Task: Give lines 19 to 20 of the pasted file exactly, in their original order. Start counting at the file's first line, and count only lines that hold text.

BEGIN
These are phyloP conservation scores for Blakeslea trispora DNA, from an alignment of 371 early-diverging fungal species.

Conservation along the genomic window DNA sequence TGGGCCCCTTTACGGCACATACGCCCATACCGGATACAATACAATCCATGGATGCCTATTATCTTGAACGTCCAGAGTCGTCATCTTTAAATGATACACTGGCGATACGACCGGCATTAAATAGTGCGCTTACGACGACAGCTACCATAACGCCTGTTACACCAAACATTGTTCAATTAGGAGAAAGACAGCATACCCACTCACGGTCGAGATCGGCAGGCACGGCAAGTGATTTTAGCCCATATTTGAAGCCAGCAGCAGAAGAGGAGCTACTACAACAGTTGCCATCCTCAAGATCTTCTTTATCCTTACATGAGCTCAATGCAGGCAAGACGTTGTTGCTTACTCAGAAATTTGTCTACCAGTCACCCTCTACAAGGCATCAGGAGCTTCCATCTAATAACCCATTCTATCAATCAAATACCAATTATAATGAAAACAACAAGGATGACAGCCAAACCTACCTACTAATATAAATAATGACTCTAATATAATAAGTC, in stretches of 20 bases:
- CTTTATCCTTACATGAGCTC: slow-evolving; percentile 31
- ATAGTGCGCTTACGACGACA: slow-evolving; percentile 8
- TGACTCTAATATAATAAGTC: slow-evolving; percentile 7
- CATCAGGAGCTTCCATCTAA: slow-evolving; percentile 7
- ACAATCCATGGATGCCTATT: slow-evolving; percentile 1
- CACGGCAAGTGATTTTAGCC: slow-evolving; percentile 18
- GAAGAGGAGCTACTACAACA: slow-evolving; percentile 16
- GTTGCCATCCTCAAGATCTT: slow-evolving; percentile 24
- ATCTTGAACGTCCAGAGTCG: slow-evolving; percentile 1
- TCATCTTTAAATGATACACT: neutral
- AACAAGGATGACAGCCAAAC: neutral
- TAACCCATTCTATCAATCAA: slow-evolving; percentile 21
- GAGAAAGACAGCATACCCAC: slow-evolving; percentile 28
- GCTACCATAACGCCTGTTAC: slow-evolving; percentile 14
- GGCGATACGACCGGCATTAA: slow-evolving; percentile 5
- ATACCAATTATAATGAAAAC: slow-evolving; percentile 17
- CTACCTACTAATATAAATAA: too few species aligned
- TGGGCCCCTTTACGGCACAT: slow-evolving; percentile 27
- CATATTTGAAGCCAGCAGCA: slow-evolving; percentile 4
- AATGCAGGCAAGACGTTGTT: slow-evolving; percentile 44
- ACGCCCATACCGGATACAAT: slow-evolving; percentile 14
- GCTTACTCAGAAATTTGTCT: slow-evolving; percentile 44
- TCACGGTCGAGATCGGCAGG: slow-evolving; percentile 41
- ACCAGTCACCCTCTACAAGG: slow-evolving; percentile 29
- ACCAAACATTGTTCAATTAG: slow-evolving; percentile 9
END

- CTACCTACTAATATAAATAA: too few species aligned
- TGGGCCCCTTTACGGCACAT: slow-evolving; percentile 27